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Me and my bike: Ricky Feather

In-depth
28 Nov 2018
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This article first appeared in Issue 76 of Cyclist magazine

Words Pete Muir Illustration Danny Bird

This was a bit of an accident, really,’ says Ricky Feather as he props his bike against the wall. ‘I’d gone home one night and worked a bit on a design for my own bike in between working on a customer’s bike.

‘At the end of the night I closed down the drawing for his bike on my computer, but left my own design open and carried on working on that one the next day without realising it.

‘It was an almost identical frame to the one I’d designed for myself. It used nearly all the same tubing, but it was only after I mitred it all up that I realised it was never going to be big enough for a 6ft 4in guy.

‘I was scratching my head, wondering what had gone wrong, then I noticed that the drawing had my name at the top of it, and that’s when I clicked that it wasn’t his bike.’

So the customer’s bike soon became Feather’s own bike – ‘He was a nice guy, he saw the funny side of it’ – and the latest addition to his home-grown race team, Feather Cycles Racing.

‘We’ve had a team for four years now,’ says Feather. ‘It all started with myself and James Fairbank from Rapha.

‘He was living in York at the time and neither of us wanted to join a conventional club and be racing with a bunch of guys we didn’t know, so we started our own team.’

Between them they had everything they needed. Fairbank provided team kit and Feather produced the bikes, with all the steel tubing supplied by Italian company Columbus.

‘Except for this one,’ says Feather slightly sheepishly. ‘Because of the mix-up with the client’s bike, it’s got the wrong seatstays on it.’

Built for speed

Readers who have been following Cyclist magazine from its inception in 2012 will remember Ricky Feather from Issue 2.

Back then, when we profiled him, he was still fairly new to the framebuilding game, having started out as a welder in various industries beforehand.

But he was already garnering awards for the quality of his work at the Bespoked Handmade Bicycle Show.

With ornate lug work, exquisite brazes and unique flourishes on every build, Feather’s frames were highlights of the show, and he’s acquired a pile of rosettes to prove it.

Yet with his race bikes the emphasis is entirely on performance over aesthetics.

‘They are all made to measure, every one of them,’ says Feather. ‘I want to make sure it’s a race pedigree bike – stiff in the right places, but also comfortable.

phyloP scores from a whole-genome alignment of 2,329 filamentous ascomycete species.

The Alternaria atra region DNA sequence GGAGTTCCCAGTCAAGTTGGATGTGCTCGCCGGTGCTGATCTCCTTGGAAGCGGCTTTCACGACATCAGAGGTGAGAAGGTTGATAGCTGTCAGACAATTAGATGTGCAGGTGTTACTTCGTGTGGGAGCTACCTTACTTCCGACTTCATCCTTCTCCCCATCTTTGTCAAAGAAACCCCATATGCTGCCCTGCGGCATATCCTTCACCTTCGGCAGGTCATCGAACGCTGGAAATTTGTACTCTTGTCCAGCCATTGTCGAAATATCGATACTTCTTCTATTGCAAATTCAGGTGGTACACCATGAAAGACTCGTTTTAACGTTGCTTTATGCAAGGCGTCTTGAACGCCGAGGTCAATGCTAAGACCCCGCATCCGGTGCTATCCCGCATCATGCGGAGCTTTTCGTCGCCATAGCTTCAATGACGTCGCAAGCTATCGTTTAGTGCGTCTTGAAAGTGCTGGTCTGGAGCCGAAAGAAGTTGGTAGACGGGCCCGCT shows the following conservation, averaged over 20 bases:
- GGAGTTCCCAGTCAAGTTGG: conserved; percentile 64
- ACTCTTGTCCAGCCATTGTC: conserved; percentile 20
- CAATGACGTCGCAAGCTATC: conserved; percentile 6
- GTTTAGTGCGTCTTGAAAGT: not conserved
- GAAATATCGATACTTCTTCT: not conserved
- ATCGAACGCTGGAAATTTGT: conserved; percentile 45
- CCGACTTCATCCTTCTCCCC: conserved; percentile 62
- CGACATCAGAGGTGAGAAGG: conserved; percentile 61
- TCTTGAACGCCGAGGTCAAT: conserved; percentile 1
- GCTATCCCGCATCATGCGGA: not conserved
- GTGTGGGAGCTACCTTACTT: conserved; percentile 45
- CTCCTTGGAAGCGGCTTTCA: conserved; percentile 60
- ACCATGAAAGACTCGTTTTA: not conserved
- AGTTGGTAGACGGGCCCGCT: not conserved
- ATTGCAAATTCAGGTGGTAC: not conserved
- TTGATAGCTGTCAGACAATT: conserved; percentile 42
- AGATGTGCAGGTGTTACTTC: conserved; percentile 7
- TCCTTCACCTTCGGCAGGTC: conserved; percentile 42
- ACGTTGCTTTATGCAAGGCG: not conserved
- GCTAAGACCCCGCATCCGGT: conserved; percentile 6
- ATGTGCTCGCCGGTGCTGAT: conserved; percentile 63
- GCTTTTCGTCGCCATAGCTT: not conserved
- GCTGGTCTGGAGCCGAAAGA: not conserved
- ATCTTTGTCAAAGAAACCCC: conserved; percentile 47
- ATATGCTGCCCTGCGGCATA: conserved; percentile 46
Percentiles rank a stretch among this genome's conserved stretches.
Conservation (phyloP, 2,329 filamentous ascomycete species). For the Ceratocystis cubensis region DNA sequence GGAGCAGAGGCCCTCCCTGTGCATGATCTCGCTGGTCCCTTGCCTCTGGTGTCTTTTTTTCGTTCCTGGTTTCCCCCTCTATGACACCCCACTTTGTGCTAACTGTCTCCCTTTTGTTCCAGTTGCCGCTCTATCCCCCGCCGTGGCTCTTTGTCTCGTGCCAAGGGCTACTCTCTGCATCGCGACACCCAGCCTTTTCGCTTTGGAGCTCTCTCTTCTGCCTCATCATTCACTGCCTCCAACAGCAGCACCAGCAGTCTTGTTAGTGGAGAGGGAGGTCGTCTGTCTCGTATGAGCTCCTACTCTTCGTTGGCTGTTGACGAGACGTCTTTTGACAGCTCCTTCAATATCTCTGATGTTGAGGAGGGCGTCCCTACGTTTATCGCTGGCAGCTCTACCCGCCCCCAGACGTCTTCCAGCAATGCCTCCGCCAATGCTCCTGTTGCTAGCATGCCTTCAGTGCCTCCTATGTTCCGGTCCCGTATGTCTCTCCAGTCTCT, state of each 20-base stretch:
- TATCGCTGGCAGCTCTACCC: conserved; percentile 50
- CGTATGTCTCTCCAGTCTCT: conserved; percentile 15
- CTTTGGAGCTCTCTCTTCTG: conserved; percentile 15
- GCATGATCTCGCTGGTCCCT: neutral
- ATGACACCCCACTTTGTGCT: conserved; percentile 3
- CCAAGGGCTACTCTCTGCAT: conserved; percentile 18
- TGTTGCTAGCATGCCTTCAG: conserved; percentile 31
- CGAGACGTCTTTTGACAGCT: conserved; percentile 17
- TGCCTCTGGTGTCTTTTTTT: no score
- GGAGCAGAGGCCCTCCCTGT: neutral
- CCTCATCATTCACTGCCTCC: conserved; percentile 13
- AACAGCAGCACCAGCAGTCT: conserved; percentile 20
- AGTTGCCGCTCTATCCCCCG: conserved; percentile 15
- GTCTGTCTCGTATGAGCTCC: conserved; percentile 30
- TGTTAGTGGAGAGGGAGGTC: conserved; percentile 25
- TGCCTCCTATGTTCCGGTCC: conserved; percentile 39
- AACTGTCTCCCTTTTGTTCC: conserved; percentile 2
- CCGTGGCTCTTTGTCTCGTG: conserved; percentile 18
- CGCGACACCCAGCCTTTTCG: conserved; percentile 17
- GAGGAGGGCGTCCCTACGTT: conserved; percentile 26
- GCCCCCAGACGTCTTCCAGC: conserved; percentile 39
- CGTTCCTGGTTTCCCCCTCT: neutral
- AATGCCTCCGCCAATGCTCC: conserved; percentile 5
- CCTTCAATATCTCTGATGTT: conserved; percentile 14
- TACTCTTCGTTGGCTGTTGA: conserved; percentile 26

‘One of our lads goes out and does a lot of “Cent Cols Challenge” type things in the Alps or Dolomites or whatever.

‘He’s into super long-distance stuff, so the bike needed to be something he could ride 250km a day on, 10 days in a row.’

To achieve the balance of stiffness and springiness, Feather picks his tubesets with care.

‘I use a Columbus Spirit HSS down tube, a normal Spirit top tube, we use a Zona seat tube for the 31.6mm seatpost, and then it has Life seatstays and Spirit chainstays so it’s a bit of a mix really.’

He’s especially proud of the dropouts, which are of his own design. ‘It’s something I’ve wanted to do since I started. Finding someone who’s up for doing really small production is very difficult, especially in CNC machining.

‘If you want 10 sets of dropouts made every three months, no one is interested. Luckily I found a guy in Yorkshire who’s a cyclist, and we just made it come together.

‘I’d learned bringing the chainstays out makes the rear stiffer, so I wanted a hooded dropout, but I didn’t want something that was small and boring. 

‘I wanted something unique to my bike so you’d notice if you saw one.’

Down and dirty

As a bespoke framebuilder, Feather will create whatever his customers ask for, but he claims his race bike design is proving popular with clients:

‘The more of these I post up on my site, the more race bikes I seem to do. People come to the workshop with an idea in their head, and then they see this and they decide that they want something similar.

‘To be honest, other than the team, no one is really racing them, which is a shame as that’s what they’re built for. There’s a pretty slim chance of knackering them, really.

‘I’ve crashed mine a couple of times, gone straight over the bars, but you just get back up and finish your race. It’s a solid bike.’

Feather reiterates that he doesn’t want his bikes to be revered as precious ornaments, but ridden and raced.

‘I really like building bikes for serious cyclists,’ he says. ‘To send a bike out and see it being mounted on someone’s wall is heartbreaking.

‘For me there’s nothing better than building a bike for someone who lives locally.

‘To be out on a run one day and to see someone going in the opposite direction on one of my bikes, that’s what I love.’